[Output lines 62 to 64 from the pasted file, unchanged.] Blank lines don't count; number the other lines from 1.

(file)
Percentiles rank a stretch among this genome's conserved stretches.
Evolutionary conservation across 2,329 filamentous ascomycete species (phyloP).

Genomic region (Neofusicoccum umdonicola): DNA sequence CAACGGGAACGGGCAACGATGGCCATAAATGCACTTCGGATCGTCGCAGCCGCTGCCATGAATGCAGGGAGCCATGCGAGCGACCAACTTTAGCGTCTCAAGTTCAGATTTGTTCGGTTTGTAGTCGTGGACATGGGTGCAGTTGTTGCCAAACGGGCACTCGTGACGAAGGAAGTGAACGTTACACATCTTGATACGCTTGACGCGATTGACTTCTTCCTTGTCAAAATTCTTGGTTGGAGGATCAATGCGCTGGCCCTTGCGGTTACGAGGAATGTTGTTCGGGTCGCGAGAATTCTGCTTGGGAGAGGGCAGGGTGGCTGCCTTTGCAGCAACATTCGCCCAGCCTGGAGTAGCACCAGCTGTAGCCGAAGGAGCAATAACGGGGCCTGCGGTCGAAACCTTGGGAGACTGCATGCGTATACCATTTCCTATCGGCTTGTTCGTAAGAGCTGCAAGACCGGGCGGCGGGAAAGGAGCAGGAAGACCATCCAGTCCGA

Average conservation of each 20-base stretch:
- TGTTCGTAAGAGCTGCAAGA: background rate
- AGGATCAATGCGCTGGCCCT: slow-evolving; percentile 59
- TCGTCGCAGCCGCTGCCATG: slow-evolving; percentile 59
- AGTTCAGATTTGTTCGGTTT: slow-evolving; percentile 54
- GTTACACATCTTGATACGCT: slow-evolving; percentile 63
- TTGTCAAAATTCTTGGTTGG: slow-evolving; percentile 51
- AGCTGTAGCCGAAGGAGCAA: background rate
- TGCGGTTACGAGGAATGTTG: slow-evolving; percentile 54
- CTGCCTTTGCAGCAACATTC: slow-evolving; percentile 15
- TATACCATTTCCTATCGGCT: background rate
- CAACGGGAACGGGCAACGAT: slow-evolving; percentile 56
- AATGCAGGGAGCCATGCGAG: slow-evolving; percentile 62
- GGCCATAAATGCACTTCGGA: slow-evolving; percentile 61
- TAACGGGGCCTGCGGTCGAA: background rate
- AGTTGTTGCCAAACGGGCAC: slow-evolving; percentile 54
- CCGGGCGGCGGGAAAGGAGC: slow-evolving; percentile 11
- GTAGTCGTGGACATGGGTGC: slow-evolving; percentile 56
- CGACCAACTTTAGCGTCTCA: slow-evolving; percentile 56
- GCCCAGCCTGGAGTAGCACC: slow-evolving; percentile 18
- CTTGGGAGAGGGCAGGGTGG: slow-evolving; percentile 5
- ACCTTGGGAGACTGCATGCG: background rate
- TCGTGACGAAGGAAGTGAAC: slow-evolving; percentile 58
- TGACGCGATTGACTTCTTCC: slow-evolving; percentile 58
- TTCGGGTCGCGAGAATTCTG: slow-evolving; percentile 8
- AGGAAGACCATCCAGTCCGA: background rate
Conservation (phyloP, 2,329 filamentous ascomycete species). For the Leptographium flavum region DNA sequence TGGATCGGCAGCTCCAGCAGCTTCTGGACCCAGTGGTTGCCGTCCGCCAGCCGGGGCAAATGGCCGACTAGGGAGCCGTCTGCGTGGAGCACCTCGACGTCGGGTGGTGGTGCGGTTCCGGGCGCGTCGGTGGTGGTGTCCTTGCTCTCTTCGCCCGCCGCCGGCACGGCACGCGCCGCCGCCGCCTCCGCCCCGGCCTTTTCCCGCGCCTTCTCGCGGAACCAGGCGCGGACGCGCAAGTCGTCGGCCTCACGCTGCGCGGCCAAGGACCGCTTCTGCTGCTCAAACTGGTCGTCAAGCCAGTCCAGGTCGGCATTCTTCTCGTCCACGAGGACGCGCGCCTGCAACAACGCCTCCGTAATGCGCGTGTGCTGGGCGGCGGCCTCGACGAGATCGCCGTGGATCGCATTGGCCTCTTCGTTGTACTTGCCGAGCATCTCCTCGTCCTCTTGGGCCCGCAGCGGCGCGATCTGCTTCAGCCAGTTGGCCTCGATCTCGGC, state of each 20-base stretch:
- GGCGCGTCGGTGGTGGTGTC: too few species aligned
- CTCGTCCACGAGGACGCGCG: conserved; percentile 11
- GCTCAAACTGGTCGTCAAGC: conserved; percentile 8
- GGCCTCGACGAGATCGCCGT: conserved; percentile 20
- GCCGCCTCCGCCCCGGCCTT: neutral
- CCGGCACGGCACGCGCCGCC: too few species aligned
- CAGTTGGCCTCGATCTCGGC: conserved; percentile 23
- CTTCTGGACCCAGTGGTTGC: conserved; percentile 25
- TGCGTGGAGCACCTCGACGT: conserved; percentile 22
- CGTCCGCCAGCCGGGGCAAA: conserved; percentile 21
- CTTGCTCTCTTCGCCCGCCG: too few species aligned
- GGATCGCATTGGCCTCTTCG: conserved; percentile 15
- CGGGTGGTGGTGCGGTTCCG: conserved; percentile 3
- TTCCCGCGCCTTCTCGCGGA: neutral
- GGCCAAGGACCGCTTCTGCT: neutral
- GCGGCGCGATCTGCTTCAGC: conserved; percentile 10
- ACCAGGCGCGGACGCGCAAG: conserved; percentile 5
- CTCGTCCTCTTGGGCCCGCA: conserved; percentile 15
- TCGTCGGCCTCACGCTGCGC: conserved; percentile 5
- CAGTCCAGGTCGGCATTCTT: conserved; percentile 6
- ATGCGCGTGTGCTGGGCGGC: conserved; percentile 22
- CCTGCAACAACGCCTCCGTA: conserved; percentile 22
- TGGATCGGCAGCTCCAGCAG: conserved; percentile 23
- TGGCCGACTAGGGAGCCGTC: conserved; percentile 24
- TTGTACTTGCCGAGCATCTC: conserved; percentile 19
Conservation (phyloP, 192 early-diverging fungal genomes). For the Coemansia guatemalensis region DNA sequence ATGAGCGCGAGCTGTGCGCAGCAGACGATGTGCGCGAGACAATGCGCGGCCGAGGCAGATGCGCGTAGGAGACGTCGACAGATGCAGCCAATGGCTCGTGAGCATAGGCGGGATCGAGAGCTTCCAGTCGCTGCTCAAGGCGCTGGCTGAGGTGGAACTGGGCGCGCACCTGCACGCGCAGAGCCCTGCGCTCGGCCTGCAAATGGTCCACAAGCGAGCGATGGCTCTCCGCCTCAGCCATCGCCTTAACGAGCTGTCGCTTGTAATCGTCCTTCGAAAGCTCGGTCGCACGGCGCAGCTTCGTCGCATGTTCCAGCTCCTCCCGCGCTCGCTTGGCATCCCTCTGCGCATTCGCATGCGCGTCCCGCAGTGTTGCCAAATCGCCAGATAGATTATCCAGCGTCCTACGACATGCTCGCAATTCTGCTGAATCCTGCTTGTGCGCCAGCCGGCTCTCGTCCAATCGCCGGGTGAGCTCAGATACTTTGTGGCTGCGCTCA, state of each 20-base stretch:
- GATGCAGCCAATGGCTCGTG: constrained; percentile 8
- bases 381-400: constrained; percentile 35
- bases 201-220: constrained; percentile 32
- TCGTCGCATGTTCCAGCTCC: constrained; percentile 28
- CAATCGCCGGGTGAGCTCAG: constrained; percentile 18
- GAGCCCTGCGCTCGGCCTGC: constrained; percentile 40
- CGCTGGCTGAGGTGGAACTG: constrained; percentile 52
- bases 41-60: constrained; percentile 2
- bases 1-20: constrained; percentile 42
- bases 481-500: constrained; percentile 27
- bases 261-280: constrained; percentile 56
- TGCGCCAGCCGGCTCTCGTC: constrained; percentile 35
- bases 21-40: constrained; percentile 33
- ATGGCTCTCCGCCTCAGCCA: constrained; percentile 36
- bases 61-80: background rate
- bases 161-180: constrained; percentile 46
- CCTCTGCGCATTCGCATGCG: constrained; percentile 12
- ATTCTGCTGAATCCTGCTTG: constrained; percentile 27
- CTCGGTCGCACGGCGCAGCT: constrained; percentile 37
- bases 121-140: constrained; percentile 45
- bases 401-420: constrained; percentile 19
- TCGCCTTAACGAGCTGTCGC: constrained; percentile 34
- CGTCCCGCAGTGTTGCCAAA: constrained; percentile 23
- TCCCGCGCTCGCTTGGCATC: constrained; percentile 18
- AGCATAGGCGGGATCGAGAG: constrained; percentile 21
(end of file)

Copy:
- GAGCCCTGCGCTCGGCCTGC: constrained; percentile 40
- CGCTGGCTGAGGTGGAACTG: constrained; percentile 52
- bases 41-60: constrained; percentile 2